Return of UAB football could be major score for school

Return of UAB football could be major score for school

The return of the University of Alabama at Birmingham’s football program next year could be a major score for the school’s national image.

UAB President Ray L. Watts announced Monday the school will reinstate football, bowling and rifle after announcing in December the programs would end.

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Gene Hallman, chairman of the Alabama Sports Foundation, said the reversal could mean big things for UAB and what started as a local groundswell could catch on nationally.

“America loves an underdog,” Hallman said. “We love a great comeback story. This is the stuff movies are made of. There is now a tremendous amount of awareness of this program.”

After an outpouring of support, and new funding from private and public sectors, Watts said his mind was changed.

“Given the broad base of support never before seen, as of today, we are taking steps to reinstate the football, rifle and bowling programs,” Watts said Monday. “I am forwarding documents to Conference USA and the NCAA notifying them that UAB plans to remain (a Football Bowl Subdivision) program and a full member of C-USA.”

Increased awareness is something College Sports Solutions said would come with the reinstatement of football in its review of UAB Athletics released last month.

“We do believe that if a decision is in fact made to reinstate these sports, it would foster much goodwill and stimulate a substantial amount of spiritual and financial support from alumni, donors, ticket holders, friends, students, faculty and the community,” CSS wrote in the executive summary of the report. “It could create a unique opportunity, not only through that support, but also through unprecedented positive national attention to the university.”

Watts said Monday the decision was reached in December to kill the sports because the university’s subsidizing of the Athletic Department doubled from $10 million in 2006 to $20 million last year. That, along with the changing healthcare landscape and decreased support from the state and federal governments made the cost-cutting move necessary.

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Fundraising efforts ended up garnering commitments of $17 million from the City of Birmingham, alumni, supporters and students. That was enough to make reinstating the sports viable, but Watts said there are still thresholds that need be met in order to bring the sports back next year.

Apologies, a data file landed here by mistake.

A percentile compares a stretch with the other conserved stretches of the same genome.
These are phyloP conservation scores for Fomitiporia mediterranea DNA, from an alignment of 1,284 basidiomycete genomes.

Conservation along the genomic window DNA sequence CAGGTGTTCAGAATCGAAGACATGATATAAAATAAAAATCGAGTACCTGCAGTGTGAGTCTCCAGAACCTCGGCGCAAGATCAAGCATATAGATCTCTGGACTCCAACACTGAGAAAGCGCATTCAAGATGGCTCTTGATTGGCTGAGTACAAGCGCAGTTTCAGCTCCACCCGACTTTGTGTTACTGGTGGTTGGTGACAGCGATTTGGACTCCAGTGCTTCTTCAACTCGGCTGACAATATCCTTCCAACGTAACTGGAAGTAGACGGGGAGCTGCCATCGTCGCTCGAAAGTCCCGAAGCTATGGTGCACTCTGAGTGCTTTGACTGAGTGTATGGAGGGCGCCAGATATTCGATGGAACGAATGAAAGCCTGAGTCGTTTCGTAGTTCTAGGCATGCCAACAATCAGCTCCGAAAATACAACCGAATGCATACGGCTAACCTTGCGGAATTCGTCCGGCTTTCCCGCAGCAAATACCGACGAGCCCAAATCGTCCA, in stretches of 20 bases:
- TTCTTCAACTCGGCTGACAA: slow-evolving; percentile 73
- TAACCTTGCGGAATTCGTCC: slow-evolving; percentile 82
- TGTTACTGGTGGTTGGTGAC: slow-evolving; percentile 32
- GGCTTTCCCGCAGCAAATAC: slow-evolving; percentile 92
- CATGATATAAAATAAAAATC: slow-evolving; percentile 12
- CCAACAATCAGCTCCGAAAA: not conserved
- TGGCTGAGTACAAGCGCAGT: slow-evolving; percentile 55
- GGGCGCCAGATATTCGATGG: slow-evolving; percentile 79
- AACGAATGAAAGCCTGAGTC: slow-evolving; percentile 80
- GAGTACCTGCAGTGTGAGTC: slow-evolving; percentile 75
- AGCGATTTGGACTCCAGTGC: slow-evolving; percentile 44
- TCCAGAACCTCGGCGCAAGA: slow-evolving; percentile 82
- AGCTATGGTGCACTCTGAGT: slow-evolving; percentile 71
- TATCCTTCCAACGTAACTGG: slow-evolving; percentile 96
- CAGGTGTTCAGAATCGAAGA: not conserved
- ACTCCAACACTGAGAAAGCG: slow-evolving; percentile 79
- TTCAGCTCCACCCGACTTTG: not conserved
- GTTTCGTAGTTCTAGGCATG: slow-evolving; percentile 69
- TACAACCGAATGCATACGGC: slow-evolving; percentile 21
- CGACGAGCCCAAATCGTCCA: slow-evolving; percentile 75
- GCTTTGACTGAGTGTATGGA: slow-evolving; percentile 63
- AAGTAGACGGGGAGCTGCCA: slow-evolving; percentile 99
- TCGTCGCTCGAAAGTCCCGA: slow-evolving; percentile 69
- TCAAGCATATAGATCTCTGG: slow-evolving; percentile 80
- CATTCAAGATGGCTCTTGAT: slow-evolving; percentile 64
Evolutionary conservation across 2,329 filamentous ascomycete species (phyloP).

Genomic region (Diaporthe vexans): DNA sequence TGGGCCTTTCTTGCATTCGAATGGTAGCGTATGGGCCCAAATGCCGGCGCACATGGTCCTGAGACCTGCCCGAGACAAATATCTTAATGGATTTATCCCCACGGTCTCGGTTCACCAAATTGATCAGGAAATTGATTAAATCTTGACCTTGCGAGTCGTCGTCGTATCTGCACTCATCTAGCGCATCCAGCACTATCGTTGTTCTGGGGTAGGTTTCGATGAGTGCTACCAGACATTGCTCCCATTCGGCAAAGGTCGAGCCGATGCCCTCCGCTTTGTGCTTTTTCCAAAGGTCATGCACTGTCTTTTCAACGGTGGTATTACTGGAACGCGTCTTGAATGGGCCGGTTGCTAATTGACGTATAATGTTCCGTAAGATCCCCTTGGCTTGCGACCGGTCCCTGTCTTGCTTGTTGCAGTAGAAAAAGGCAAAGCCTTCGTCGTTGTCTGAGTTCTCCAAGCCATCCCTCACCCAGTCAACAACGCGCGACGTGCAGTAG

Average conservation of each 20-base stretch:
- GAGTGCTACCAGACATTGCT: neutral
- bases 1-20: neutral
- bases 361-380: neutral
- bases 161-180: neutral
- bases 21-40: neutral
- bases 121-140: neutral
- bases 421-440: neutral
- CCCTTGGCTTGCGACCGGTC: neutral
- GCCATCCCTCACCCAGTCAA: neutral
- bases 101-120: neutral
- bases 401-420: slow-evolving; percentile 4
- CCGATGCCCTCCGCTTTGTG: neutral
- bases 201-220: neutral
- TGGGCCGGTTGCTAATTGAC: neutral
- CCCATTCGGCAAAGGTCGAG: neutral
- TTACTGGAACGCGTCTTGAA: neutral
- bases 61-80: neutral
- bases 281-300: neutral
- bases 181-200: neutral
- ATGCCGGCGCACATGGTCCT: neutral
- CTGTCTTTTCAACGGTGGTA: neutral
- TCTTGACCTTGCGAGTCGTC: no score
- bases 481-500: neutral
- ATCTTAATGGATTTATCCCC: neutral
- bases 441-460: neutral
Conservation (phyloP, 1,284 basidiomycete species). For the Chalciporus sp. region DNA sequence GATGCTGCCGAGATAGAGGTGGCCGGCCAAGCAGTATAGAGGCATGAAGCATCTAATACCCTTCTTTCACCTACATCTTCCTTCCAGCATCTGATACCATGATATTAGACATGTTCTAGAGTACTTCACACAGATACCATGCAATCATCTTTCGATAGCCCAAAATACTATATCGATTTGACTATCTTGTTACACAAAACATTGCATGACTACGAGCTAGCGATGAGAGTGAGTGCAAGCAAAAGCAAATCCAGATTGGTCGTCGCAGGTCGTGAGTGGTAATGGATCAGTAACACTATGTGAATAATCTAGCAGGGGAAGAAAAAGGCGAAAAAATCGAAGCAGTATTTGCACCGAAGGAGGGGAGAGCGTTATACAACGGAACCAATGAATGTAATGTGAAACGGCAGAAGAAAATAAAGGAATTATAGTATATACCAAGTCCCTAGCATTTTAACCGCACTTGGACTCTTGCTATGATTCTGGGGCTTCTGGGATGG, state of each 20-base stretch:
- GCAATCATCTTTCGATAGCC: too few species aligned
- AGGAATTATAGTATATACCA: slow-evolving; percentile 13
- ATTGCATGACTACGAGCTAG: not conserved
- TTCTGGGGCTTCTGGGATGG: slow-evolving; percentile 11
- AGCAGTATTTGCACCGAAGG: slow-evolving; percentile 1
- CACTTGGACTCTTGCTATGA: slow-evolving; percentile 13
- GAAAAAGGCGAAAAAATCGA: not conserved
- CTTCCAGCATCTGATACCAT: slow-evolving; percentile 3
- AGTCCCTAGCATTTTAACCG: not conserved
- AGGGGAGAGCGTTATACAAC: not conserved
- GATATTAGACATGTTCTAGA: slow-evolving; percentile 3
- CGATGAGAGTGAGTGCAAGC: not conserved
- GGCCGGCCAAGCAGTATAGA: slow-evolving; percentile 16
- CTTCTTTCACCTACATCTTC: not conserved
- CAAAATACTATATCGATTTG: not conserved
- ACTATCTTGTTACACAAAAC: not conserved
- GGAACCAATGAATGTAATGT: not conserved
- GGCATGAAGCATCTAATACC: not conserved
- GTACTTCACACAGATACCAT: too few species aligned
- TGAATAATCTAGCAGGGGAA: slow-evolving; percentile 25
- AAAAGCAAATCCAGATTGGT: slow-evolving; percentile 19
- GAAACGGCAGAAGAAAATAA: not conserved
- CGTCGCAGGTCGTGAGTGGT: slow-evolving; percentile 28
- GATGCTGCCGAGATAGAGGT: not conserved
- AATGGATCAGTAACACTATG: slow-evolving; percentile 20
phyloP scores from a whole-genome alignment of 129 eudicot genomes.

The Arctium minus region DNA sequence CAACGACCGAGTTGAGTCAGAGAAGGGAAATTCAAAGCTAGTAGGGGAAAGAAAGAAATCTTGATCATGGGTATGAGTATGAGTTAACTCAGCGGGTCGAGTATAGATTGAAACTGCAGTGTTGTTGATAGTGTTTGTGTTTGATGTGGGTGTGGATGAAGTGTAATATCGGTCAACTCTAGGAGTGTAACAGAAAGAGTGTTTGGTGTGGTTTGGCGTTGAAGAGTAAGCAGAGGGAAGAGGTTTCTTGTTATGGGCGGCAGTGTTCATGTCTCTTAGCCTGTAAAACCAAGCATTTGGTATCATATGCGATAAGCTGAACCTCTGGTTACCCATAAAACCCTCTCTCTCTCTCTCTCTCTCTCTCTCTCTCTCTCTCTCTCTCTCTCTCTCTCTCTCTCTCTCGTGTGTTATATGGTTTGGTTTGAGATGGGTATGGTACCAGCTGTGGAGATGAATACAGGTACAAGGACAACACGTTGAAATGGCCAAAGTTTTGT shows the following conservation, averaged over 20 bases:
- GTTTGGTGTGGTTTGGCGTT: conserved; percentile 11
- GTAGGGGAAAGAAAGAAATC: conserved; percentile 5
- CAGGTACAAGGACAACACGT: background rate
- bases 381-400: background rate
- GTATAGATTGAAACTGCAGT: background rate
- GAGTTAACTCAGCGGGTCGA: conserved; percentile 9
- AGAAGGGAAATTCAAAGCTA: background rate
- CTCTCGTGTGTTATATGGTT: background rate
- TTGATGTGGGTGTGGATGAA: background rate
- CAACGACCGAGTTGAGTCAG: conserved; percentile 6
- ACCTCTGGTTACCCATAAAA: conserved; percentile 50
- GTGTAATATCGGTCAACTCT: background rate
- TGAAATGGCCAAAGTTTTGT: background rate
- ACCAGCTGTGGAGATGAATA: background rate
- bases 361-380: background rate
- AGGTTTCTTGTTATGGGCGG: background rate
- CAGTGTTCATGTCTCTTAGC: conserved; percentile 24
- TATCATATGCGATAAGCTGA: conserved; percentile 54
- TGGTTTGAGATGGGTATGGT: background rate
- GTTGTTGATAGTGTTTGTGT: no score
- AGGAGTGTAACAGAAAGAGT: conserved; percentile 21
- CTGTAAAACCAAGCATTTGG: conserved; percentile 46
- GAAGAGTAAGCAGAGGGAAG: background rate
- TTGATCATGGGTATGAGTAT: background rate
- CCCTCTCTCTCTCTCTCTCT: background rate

“We will work with all involved to set a reasonable fundraising timetable that provides every chance for success,” he said.

UAB will maintain, but not exceed, its current level of institutional support to athletics, Watts said.

“To do otherwise would require us to take additional funds from our academic and health care missions, which we will not do,” he said.

Watts also said UAB is in no position to borrow money to build athletic facilities, something various assessment reports have said is needed.

Hallman said he hopes this can once again become a community discussion.

“This could be the catalyst to renew the conversation about a multi-purpose facility,” Hallman said. “Legion Field has outlived its usefulness and a covered facility that could be used year-round would bring benefits to this entire area and to UAB.”

Watts said Hatton Smith, Royal Cup Coffee and Tea CEO emeritus, has agreed to chair a task force of community leaders to raise additional funds for UAB facilities.

Hallman said although Watts has come under fire since the decision in December, his reversal took courage.

“Reversing your position is not something to be embarrassed by because Division I college football is a very complicated enterprise that could change dramatically over the next five years,” Hallman said, citing moves to pay student athletes more for their total cost of attendance and the moves by the five largest conferences to separate from the others.

“It’s hard to make a straight-forward decision about something that is this complex,” he said.

Still, Hallman said college football remains a good bet from an economic and image standpoint.

“The biggest thing about college football that’s not talked about enough is the real value is beyond what you take in through ticket sales or at the gate,” he said. “It’s the branding of your university on a national platform.”

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